Corporations, politicians, and environmentalists have all embraced carbon farming as the feel-good climate solution of the moment.
Several leading Democratic presidential contenders highlighted the potential to alter farming practices to suck up more carbon dioxide in their climate plans. And the presumptive nominee, Joe Biden, declared last summer: “Soil is the next frontier for storing carbon.”
But there’s a big problem: there is little evidence that carbon farming works as well as promised.
The world’s farmlands do have the capacity to store billions of tons of carbon dioxide in the soil annually, according to a National Academies report last year. But there is still uncertainty concerning which farming techniques work, and to what degree, across different soil types, depths, topographies, crop varieties, climate conditions, and time periods.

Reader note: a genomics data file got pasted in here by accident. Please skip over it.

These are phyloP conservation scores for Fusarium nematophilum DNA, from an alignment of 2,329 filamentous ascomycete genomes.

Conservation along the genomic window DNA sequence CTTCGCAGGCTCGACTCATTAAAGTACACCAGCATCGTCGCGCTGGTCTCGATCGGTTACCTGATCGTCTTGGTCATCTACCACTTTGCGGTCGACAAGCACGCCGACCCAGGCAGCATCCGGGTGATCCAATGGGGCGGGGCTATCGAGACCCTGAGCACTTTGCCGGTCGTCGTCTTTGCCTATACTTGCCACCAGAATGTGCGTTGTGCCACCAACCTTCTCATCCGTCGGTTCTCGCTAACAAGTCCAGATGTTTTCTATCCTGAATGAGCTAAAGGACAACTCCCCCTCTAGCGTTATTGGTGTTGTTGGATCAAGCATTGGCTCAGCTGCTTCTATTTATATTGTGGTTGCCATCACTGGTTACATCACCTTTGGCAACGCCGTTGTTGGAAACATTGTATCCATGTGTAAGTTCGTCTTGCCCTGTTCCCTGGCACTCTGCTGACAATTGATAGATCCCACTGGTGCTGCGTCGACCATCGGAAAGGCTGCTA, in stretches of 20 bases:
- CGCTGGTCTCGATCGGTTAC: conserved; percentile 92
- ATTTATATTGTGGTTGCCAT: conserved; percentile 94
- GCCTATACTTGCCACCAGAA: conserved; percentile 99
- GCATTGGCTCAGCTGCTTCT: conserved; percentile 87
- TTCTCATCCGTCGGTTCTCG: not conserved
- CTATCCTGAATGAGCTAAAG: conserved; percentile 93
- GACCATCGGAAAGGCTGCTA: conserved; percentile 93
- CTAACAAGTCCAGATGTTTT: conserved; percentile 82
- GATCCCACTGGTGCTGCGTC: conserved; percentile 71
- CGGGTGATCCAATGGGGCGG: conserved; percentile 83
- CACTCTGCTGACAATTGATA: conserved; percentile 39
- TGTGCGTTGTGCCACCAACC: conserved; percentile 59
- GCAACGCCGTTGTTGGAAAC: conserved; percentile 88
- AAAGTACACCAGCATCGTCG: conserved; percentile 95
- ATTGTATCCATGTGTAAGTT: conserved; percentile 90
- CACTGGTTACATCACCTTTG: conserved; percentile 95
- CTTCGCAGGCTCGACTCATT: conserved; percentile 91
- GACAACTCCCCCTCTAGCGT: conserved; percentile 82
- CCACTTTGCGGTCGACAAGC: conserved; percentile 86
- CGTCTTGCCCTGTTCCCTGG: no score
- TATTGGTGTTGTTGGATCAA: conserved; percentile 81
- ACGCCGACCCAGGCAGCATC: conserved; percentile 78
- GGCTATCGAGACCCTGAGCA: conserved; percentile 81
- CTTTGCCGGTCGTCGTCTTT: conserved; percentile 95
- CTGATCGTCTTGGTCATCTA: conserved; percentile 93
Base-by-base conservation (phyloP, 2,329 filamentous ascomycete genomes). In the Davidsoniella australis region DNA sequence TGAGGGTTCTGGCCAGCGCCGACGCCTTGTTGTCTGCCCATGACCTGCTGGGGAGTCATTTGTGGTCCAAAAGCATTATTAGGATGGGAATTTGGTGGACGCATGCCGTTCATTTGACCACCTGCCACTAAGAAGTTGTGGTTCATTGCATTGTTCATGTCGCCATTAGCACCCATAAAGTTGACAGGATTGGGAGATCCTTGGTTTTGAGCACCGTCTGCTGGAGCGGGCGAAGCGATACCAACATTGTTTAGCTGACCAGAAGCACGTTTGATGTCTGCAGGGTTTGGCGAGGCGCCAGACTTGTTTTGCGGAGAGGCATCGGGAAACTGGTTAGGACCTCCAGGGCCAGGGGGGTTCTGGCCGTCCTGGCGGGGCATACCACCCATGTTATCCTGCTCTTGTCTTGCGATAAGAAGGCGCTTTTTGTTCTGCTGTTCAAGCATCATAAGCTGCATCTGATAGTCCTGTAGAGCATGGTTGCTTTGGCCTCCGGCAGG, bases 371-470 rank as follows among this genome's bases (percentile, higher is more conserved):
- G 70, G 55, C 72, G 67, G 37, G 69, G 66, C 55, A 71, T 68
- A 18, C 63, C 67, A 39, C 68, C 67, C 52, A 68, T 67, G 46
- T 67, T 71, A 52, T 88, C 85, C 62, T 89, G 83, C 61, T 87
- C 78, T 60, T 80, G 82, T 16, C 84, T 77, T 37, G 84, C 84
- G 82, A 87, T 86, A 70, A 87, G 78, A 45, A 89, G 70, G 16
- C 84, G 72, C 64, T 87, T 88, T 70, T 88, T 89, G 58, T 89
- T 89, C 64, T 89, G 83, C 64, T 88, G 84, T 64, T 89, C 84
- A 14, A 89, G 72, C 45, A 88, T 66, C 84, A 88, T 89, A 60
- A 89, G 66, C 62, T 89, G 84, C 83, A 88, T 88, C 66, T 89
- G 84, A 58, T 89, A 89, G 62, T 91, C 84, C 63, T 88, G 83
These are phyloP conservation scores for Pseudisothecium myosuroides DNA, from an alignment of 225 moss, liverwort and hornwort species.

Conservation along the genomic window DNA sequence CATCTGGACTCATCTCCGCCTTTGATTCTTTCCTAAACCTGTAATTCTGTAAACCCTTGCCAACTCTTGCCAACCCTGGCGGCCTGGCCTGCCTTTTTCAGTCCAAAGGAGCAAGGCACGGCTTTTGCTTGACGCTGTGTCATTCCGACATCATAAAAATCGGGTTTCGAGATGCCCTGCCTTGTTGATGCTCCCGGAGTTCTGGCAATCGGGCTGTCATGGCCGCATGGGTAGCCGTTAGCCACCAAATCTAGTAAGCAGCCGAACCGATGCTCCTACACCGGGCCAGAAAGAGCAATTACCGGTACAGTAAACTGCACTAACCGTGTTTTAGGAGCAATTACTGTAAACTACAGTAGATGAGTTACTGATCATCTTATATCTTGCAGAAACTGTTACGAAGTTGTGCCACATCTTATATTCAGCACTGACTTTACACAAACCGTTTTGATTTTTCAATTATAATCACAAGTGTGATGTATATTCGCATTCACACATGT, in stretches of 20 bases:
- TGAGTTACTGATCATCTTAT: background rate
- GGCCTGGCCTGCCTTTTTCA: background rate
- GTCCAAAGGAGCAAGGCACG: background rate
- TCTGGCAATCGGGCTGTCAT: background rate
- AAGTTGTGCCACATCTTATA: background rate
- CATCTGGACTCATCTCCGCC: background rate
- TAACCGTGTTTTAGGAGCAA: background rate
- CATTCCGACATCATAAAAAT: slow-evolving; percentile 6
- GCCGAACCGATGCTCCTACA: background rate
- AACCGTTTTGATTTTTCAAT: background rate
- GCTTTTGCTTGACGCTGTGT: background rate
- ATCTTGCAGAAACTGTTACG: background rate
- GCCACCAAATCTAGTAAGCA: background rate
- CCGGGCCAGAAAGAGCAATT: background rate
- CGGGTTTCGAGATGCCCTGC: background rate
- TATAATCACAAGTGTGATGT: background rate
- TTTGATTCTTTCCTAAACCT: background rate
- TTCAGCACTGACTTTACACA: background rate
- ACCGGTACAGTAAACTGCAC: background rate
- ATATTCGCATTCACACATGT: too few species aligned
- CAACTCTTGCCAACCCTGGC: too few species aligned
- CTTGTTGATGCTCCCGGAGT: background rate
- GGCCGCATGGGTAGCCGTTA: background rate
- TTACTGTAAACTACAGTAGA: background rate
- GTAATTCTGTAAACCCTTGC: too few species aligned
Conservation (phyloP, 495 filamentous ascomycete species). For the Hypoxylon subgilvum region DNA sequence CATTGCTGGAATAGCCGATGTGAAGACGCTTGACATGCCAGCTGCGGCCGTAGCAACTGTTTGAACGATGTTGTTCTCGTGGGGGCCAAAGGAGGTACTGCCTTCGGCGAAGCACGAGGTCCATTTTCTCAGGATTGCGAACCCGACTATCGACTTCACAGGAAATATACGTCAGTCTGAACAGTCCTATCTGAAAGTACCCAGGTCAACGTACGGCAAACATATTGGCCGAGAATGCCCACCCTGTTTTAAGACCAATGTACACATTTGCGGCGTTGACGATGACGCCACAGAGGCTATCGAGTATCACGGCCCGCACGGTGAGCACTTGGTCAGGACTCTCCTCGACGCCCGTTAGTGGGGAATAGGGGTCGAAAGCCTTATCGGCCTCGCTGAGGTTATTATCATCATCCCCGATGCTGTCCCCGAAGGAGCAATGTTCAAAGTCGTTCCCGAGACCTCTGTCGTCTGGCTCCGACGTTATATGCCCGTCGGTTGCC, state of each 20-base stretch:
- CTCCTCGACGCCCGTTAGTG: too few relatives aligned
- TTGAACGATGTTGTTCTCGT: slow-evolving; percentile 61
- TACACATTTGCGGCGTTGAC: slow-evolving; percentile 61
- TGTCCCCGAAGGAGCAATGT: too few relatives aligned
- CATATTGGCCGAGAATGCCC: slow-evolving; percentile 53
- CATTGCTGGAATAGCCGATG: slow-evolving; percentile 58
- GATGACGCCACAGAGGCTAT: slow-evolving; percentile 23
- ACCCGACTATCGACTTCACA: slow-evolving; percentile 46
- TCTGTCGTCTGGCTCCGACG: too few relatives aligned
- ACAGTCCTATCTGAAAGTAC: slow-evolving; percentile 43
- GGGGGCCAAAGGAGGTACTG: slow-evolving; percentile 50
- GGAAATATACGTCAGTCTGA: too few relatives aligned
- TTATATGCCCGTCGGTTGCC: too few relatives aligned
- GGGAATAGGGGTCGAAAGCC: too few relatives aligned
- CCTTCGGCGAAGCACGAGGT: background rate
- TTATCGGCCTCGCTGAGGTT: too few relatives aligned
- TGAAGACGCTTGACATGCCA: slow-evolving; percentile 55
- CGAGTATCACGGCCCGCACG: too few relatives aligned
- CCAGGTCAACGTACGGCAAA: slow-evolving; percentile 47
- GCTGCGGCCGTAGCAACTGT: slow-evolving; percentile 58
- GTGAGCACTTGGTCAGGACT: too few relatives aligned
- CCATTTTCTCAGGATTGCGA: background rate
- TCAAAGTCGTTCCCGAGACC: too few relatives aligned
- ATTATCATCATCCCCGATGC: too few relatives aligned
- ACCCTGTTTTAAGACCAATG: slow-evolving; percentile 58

It’s unclear whether the practices can be carried out over long periods and on a massive scale across the world’s farms without undercutting food production. And there are significant disagreements about what it will take to accurately measure and certify that farms are actually removing and storing increased amounts of carbon dioxide.
Carbon farming is seductive. It’s a natural-sounding solution that appeals to environmentalists, supports family farms, buys corporations out of the climate doghouse, and creates new markets for organizations seizing the role of referee …. But that means policymakers and standard setters have to be all the more careful to resist wishful thinking ….